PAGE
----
"There are a lot of questions I'd like to ask," Armando Chapa said. "Why was he trying to help them?"

Karson, the retired Customs Service agent, said the dead informant had to know what he was doing could get him in trouble.

"In dealing with major narcotics traffickers, everyone involved recognizes there is a risk, whether it is the informant, an undercover agent or the people handling these individuals," he said.


  1. I can't cosign this guy, or others like him, they are basically engaged in criminal business, but get paid both ways. They get both sides of it, to me, it's low and 'immoral', to my way of thinking and ethics. You want to be on one side or the other, you don't get to do both. Without taking anything away from the anguish is dead has caused his loved ones, that's how I feel. Get a second job, don't talk to the feds.

  2. Thanks for posting, Reporter Ovemex

    Chapa got more than a few back handed complements in this article. It was strange how Dane tried to make "Chapa was an informant just for the cash" sound like a noble thing. Many an informant has stayed high that way.

    It gets complicated, eh? Chapa was working for a government that is working for giant corporations who will make money from anything. Around and around we go.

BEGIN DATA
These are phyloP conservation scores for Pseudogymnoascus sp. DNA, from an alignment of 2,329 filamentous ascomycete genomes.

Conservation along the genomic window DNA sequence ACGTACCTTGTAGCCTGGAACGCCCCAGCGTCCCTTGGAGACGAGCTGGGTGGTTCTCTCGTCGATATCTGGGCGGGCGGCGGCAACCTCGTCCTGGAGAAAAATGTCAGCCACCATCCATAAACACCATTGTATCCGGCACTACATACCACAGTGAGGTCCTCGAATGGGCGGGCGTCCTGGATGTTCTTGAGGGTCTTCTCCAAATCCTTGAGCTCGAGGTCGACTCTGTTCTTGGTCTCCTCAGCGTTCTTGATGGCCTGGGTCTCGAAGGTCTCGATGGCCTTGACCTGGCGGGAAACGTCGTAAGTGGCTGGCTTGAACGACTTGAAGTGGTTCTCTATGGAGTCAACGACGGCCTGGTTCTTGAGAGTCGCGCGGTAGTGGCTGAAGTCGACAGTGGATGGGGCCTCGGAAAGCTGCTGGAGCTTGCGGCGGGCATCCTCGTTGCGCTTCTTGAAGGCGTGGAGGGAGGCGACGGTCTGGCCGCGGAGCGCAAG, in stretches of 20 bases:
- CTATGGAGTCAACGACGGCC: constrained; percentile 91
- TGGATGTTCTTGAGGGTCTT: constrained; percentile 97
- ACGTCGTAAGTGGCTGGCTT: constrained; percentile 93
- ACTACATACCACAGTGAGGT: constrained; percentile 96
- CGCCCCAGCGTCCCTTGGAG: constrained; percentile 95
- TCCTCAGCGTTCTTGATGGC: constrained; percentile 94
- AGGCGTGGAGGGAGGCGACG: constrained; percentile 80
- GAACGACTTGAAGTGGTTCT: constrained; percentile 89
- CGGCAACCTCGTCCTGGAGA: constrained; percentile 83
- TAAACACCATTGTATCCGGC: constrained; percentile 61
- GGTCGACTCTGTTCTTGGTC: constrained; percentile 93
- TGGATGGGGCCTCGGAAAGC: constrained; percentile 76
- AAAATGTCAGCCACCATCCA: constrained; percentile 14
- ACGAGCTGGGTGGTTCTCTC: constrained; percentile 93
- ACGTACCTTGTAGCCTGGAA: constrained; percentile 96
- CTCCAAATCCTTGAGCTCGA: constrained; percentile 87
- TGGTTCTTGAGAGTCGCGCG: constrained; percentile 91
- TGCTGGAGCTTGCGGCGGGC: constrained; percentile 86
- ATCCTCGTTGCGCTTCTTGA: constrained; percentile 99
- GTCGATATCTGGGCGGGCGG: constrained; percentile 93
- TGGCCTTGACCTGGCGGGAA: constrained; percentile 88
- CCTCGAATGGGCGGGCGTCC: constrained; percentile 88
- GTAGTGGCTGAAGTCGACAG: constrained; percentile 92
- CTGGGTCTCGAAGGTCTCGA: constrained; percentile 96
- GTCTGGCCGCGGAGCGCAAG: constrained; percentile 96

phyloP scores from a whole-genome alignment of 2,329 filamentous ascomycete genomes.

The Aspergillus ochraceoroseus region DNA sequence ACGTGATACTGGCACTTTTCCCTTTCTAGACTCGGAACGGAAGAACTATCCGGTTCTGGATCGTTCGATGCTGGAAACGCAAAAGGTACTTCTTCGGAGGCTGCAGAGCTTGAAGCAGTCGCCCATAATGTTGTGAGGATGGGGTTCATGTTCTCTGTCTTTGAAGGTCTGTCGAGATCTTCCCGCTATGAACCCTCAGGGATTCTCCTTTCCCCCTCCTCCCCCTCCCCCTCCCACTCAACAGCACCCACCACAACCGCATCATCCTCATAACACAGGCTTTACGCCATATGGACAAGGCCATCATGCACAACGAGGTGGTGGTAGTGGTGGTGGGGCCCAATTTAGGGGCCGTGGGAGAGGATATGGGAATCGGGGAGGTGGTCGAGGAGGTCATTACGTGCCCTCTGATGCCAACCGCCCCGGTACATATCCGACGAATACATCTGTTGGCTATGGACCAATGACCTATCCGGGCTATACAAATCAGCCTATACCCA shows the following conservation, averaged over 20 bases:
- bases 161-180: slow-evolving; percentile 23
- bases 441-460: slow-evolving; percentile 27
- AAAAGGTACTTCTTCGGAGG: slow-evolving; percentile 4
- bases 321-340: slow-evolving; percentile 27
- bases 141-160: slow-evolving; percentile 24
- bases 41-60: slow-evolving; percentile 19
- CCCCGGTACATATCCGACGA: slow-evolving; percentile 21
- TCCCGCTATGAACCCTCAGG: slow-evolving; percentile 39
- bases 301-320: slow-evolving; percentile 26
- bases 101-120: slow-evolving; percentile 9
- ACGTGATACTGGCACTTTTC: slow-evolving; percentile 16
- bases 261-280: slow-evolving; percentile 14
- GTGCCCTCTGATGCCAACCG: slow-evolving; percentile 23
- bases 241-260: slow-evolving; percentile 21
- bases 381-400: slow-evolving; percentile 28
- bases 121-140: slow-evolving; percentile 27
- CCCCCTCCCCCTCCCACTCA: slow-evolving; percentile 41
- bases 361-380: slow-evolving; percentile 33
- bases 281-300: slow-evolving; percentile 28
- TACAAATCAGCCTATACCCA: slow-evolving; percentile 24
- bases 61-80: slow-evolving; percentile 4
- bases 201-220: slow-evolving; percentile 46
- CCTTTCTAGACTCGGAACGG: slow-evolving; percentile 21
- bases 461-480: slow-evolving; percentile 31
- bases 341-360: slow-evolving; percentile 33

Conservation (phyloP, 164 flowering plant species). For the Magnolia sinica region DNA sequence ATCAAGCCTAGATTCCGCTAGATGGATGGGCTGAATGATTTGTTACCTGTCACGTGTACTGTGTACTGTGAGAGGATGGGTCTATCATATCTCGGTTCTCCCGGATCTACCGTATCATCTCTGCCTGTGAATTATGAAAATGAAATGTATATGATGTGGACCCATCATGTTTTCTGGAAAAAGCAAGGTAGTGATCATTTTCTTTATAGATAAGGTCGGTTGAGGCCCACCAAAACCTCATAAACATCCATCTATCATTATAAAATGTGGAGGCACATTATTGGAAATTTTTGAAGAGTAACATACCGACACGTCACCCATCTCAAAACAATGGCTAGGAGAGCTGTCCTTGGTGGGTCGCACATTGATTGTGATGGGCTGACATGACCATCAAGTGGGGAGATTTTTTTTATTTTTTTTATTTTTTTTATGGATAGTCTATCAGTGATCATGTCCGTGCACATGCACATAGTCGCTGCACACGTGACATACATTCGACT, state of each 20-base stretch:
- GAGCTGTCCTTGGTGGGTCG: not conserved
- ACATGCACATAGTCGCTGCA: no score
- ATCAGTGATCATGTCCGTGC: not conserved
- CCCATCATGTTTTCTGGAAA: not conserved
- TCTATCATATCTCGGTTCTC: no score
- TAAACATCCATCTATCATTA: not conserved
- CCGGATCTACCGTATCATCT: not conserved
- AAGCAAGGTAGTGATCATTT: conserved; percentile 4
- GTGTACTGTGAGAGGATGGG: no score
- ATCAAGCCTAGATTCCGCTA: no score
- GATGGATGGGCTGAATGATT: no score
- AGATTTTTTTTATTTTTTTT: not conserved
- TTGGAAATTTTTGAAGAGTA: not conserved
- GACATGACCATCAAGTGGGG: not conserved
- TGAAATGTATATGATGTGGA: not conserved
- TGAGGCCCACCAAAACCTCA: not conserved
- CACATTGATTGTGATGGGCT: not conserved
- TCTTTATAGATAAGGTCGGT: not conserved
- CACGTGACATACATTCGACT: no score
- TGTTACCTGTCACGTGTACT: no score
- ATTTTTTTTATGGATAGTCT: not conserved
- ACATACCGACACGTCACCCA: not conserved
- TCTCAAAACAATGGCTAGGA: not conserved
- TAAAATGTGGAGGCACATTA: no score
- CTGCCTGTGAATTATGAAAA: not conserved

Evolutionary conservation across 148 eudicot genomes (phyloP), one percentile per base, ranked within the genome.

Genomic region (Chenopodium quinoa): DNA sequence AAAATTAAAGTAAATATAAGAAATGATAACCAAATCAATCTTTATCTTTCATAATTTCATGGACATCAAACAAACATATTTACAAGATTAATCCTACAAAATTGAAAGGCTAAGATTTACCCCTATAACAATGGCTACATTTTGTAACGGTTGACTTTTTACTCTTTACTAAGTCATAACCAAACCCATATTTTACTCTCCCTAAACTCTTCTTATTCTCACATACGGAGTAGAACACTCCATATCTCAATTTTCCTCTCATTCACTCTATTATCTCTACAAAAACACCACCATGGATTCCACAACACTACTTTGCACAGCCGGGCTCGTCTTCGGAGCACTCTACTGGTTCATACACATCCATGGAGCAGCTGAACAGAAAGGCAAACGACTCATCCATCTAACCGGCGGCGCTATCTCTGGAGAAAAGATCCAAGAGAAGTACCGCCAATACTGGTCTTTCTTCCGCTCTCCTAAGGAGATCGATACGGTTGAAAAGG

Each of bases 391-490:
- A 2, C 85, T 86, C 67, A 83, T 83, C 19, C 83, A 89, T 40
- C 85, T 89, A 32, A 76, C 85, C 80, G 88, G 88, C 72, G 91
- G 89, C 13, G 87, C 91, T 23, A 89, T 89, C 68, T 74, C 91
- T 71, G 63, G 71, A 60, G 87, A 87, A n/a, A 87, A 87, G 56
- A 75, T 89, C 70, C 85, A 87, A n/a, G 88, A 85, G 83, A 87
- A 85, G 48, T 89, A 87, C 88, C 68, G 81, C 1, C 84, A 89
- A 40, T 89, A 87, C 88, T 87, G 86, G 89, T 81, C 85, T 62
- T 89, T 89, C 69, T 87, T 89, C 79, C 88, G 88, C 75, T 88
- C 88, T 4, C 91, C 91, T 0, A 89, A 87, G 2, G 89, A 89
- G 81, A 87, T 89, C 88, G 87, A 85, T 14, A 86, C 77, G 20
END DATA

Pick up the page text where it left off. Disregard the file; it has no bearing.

3. Theres TEAM AMERICA for you

  4. Something else to consider is corruption in law enforcement. Maybe someone in Team America is working both sides of the fence and informed the bad guys what was really going down...

  5. I saw a show that was talking about trukers that move drugs up to chicago i forgot what show but i think it was the squeez On msnbc and in it they interview a trucker that was talking about how he moves loads but didnt metion if he was informant he must of bin or else he wudnt be on it talking about what he does. They blured his face and distorted his voice but u can tell he was an old bald badass guy with a deep voice just like the description on this article perhaps that guy on that show could of bin this guy, they must of reconized him

  6. Thats the way all informers should end up...

  7. he was a pig that did't fly straight

  8. It's sad for his family,but he was a fuckin rat.He's mixing with so-called friends,he's making money both ways,no one forced him to carry loads,he voluntarily accepted it,i bet he went looking for work to transport the green across.There is nothing heroic at all in what he was doing,how many times did a load get past and into the community?How many times did he do work without telling the feds?I wouldn't be surprised if this guy "lost"loads as well.People probably found out what his snide game was,and topped his ass.This vato was not cool,he was a snitch of the worst kind,lets be honest.

  9. Sounds like a Good Old Mexican "Double Cross" to me and they were just gonna rob him of the load and whatever happened; so be it! Then they